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Location, Location, Location...

Posted on January 20 2016

It was early 2006, my jewelry-making hobby was starting to take off as a real business and Steve had finished his chemo with a clean bill of health from the doctors.  All was good with the world. 

Then one day Steve said, "we need to figure out what to do with the rest of our lives."  And, just like that, he was researching places to live and buy property.  California real estate was crazy at that time and it wasn't viable to buy another investment property there.  It didn't take him long to discover the tremendous opportunities in Houston, Texas. 

I had spent some time in Houston in the 1980's when I was a flight attendant with Continental Airlines.  I have to admit I had no desire to return - not in the least.  But, I couldn't disagree with the fact that the cost of living was low and the property market was strong.  I loved Northern California, San Francisco was my dream and I loved living there, but property prices were ridiculous and it didn't make sense to stay.  So, off to Houston we went.

Once we were settled into our new home I was able to focus on designing jewelry again.  One of our hotel guests in Costa Rica was originally from Houston and she told me that I HAD to do trunk shows at the Houstonian and I HAD to get into the Nutcracker Market.  For those of you who don't know, the Houstonian is an exclusive resort with a top-notch health club, spa and boutique.  The Nutcracker is a 3-day Holiday Market Extravaganza held in November at the Convention Center where hundreds of vendors set up booths offering everything from clothes to jewelry to personalized styrofoam cups and pasta sauce, all to raise money for the Houston Ballet.  I knew nothing else of Houston, so the Houstonian and Nutcracker it was.

I applied to the Nutcracker committee and waited for their verdict.  It was very competitive, especially in the jewelry category and I had come into the process somewhat late.  At the time I was making some very unique necklaces with vintage Lucite flowers that no one had ever seen before.  I got the call a week after submitting my samples and I was IN! 




I spent the next few months designing and making jewelry like a mad woman.  I had no idea what would sell so I created anything and everything.  I wanted to be sure I had something for everyone. I was also taking a metalsmithing/jewelry making class at Glassell, the art school of the Houston Museum of Fine Arts, where I met fellow jewelry designer, Peggy Rauso.  I realized that it would be next to impossible for me to make enough jewelry to fill my booth, so I asked her if she would join me on this wild ride.  Luckily for me, she said yes, and we got to work planning our booth.

With about a month to go, my creativity hit a wall and I was a complete blank about how to set up and decorate my booth.  All I can say is thank goodness for friends!!  My best friends, Jon and Ron, stepped in at the ninth hour and worked tirelessly with me to create the look I wanted.  All of the booths at the Nutcracker are red (its a Christmas show) and my colors are turquoise and brown.  I had no clue what to do.  Let me just say that without those two my booth would have looked like a huge red box filled with jewelry.  Instead, here's what we created.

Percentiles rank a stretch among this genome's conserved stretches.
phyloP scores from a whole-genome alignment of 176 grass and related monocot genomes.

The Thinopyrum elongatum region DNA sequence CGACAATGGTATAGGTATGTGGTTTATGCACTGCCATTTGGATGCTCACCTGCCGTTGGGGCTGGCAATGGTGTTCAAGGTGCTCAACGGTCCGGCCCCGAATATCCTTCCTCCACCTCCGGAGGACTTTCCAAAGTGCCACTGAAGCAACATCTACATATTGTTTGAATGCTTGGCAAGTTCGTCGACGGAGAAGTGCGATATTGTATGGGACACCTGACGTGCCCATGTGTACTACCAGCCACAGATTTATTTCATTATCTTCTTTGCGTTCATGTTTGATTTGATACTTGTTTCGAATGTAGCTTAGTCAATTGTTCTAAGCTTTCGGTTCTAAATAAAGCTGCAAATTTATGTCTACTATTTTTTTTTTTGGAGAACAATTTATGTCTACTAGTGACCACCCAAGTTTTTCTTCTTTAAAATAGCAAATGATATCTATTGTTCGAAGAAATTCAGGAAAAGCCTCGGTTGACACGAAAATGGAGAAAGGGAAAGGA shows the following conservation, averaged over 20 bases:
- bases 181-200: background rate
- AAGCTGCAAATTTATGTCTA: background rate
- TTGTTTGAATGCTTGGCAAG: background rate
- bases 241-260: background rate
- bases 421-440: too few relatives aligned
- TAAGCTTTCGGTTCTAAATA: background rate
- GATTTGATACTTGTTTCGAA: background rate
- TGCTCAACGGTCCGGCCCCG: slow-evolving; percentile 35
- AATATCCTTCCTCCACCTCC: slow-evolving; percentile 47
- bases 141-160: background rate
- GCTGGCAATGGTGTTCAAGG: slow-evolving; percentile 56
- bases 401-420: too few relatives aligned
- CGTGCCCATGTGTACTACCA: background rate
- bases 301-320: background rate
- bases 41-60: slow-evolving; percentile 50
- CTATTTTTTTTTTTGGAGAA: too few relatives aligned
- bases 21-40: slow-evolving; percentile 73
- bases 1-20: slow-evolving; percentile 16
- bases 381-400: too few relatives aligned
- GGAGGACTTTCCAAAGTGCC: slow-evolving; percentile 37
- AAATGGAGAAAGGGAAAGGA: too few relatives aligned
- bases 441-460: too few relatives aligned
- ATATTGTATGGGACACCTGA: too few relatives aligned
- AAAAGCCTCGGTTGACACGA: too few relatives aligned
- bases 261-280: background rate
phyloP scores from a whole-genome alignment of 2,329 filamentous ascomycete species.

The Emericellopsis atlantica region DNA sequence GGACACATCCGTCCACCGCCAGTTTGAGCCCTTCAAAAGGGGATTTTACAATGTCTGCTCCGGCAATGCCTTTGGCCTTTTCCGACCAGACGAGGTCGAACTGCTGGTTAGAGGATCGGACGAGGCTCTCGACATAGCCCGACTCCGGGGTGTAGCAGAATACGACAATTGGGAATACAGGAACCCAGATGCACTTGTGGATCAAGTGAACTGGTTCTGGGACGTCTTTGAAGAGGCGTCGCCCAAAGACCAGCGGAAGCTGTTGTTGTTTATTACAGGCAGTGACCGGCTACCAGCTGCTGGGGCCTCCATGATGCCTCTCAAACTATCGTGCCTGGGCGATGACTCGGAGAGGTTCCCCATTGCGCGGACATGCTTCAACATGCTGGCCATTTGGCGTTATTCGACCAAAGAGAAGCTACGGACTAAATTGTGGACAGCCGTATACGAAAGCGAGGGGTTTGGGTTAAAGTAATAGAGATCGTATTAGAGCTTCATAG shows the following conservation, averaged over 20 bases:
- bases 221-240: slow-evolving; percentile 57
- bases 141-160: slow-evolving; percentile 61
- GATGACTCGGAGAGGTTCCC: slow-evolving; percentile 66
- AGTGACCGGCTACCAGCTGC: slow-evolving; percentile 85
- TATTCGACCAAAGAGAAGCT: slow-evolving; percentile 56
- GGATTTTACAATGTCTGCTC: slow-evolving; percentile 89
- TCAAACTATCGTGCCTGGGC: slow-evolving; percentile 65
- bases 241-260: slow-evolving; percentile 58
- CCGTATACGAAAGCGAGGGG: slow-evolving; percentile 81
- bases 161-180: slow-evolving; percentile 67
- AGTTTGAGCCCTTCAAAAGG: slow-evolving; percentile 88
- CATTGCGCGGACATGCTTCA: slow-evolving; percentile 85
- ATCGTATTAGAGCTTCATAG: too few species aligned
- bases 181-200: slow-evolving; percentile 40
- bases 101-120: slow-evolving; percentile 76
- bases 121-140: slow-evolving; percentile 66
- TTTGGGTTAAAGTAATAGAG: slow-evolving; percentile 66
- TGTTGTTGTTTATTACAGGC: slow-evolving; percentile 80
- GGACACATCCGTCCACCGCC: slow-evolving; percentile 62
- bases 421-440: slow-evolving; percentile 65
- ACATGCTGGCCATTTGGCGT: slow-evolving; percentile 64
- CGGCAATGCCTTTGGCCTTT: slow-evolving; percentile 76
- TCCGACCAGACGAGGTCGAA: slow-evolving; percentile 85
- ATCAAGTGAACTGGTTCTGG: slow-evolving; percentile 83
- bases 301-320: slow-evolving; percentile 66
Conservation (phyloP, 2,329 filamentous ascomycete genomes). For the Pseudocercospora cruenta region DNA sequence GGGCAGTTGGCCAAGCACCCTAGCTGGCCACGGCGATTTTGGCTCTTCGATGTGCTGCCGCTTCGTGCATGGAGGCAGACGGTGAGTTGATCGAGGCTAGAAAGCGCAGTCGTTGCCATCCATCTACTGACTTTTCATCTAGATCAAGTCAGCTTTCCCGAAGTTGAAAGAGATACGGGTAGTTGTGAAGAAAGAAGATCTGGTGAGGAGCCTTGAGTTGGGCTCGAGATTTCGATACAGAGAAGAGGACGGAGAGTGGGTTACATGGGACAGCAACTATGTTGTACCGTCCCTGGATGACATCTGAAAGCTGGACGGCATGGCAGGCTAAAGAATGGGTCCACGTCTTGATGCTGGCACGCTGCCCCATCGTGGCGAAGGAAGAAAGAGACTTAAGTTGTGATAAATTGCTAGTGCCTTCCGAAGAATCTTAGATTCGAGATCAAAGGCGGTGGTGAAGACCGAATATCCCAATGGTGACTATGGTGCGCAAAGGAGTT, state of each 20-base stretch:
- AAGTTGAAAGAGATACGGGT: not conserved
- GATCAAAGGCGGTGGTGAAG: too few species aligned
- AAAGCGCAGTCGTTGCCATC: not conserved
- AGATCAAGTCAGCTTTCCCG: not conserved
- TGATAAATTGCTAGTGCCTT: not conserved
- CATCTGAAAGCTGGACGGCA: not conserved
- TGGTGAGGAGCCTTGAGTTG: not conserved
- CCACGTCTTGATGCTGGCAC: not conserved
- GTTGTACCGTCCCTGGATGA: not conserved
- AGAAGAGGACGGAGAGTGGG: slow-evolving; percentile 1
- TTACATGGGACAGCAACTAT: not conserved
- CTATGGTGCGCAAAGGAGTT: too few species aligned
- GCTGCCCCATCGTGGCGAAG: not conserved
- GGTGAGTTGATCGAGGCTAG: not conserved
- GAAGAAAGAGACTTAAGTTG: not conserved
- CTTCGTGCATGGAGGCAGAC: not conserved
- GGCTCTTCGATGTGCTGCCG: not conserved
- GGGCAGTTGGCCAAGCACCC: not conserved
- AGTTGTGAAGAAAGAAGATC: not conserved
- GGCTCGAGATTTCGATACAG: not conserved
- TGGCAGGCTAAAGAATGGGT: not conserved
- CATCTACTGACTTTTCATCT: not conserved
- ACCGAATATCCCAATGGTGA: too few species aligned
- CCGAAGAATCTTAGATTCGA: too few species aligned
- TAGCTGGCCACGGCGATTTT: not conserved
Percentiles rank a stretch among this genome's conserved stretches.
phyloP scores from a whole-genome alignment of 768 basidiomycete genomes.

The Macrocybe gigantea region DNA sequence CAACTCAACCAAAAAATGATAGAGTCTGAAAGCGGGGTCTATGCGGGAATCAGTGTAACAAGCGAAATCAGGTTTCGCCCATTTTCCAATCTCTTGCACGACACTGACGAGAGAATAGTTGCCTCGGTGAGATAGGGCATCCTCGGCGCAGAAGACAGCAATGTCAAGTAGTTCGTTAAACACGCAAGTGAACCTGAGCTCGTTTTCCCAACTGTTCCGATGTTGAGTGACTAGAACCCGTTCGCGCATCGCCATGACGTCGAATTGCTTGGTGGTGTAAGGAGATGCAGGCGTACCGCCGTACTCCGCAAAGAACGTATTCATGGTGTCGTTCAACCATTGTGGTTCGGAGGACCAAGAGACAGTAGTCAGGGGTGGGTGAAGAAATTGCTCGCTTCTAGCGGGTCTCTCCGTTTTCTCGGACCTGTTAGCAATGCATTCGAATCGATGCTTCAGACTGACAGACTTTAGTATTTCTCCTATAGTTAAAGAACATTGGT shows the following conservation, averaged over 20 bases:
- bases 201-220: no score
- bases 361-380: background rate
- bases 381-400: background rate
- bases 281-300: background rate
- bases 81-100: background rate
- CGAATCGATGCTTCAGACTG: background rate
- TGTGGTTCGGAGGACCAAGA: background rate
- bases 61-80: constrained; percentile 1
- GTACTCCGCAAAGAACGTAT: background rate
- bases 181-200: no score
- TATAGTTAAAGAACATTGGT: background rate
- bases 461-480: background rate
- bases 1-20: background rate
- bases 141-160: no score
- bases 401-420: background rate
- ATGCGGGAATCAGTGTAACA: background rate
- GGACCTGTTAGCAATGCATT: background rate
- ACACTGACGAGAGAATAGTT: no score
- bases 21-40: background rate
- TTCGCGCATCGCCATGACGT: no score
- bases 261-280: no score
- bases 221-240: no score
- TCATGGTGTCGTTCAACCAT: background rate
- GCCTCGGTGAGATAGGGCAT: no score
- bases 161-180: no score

Not only did Jon and Ron help me set up (or I should say, I helped them set up!), my parents came and two girlfriends from Benicia, Judy and Lisa, flew in to help me work the show.  With Peggy and her husband and friends, we got everything up and ready for the long weekend. 

During the show, other friends came and helped us sell - my longtime friend Karen and new friend Kay generously offered their time and stood behind the counter answering questions and showing jewelry.  It truly took a village to make it all happen and I couldn't have done it without my friends and family.

Here are a couple shots of the crowds: the first was taken the first morning as people lined up waiting to be let in (you should have seen the mad rush when they dropped the barriers!), the second is my booth and the third is the walkway in front of my booth.



The four days were long and grueling, but well worth it.  Peggy and I sold a lot of jewelry and made some great customers and contacts.  One customer's husband has become a favorite customer of mine - every year since the Nutcracker, he has commissioned me to make a custom piece of jewelry for his wife's birthday and their anniversary; each year making a custom design using the material associated with the number of years they've been married.

Would I do it again?  I've learned to never say never, but right now it isn't even on my radar.  I have a great deal of respect for all the artists out there who sell their work at art shows.  It isn't easy and its mentally and physically exhausting.  Yes there are rewards, but for me, I think I'll stick to the cruise ships and retail stores!

Stay tuned for How It All Began, Part 4: Its True!  Houston is Hot, Hot Hot!





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